This is especially the case when the book in question is largely an extended attack on a fellow Catholic, and one with a lengthy publishing record in defense of the Church.  I am the author of How the Catholic Church Built Western Civilization, which has yielded nine foreign-language translations and one television series; the foreword to the Spanish translation was written by Cardinal Antonio Cañizares, prefect of the Congregation for Divine Worship.  I am the author of Sacred Then and Sacred Now: The Return of the Old Latin Mass, a layman’s guide to the old rite.  My book The Church Confronts Modernity may be the most sympathetic treatment of Catholicism ever to be published by an Ivy League university press.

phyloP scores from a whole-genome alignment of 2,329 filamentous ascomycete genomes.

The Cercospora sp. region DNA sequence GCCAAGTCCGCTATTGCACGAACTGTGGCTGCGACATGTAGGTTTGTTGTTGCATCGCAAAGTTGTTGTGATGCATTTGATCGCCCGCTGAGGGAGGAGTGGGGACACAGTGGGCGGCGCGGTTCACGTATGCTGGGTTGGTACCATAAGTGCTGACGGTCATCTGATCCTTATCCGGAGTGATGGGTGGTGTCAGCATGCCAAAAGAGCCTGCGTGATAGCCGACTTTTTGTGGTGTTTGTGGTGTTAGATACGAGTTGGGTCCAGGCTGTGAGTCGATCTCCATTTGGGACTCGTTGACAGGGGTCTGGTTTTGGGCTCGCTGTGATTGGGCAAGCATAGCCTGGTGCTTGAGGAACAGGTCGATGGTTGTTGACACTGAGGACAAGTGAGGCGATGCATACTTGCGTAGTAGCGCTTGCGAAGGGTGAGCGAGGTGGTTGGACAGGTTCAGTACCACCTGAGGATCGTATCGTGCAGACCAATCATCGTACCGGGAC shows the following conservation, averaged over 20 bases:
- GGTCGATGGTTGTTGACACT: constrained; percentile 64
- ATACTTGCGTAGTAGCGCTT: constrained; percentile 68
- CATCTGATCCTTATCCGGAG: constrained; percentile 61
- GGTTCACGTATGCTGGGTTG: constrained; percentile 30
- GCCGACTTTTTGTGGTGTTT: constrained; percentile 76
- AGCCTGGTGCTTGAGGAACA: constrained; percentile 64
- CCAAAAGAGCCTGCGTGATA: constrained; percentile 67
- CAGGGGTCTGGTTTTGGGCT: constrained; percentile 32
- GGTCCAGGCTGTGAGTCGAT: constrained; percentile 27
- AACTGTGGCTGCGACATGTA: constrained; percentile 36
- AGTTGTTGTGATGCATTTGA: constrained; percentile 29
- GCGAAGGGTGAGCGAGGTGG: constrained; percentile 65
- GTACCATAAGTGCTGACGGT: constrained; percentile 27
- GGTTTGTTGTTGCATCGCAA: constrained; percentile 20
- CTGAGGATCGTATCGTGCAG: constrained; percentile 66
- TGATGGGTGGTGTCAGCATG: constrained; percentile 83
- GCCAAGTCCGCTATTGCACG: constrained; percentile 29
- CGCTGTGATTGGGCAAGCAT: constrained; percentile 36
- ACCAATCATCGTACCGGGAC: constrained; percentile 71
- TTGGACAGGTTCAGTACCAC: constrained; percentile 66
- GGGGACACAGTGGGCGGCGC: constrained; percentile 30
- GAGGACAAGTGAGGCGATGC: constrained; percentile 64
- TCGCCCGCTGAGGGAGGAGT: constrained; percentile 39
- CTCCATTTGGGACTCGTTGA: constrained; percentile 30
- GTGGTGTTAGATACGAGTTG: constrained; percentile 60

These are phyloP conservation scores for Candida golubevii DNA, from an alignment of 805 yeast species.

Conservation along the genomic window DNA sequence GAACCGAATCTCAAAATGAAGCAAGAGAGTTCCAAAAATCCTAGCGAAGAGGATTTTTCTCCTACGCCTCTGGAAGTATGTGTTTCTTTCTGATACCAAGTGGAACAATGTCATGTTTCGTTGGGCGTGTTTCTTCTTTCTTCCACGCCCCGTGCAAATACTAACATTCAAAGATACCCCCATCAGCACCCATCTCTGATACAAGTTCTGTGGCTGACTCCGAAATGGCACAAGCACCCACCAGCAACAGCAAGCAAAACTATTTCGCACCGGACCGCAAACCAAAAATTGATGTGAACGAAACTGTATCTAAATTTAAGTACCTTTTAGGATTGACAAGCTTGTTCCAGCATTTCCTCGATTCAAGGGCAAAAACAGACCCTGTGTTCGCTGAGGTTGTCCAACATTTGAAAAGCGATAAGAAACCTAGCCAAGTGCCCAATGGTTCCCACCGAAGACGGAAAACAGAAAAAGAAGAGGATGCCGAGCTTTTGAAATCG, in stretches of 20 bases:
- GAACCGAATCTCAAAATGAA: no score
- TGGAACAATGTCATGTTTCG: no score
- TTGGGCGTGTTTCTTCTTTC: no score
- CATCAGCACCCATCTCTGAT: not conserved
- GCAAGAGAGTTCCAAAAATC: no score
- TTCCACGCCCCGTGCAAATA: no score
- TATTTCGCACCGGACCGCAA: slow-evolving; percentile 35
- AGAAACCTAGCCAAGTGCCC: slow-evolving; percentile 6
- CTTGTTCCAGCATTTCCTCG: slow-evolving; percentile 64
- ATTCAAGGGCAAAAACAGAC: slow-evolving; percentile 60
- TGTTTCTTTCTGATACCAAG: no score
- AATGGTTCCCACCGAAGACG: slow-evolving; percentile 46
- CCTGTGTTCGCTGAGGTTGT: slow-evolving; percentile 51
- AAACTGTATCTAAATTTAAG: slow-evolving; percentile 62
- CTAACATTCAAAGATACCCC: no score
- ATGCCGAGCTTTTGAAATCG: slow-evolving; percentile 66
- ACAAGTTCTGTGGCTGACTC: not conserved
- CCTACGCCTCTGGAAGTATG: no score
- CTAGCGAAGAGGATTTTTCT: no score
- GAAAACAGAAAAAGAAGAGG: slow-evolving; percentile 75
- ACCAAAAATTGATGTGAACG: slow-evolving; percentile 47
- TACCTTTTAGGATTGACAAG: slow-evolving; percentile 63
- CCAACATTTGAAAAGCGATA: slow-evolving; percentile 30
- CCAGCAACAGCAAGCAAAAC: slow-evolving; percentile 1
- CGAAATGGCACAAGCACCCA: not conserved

In other words, there is a prima facie case to believe that I am not in fact an enemy of the popes, and that common decency would demand that a fellow Catholic not simply accept the characterization of my work by a longtime antagonist without reviewing it himself.
Practically every line in the review is not only wrong, but written at a schoolboy level.  The author says “Austrian Libertarianism,” a term he never defines (e.g., what is “Austrian” about it?), was founded by Mises and Murray N. Rothbard in the mid-twentieth century. The Austrian School was founded by Carl Menger in 1871.
Then we read that these men believed “the market is not governed by any moral principles.”  This is a caricature of what they said and believed.  Rothbard defended the market on moral grounds and argued that it was indeed governed by moral principles: consent, property rights, honesty, respect for individual rights, etc.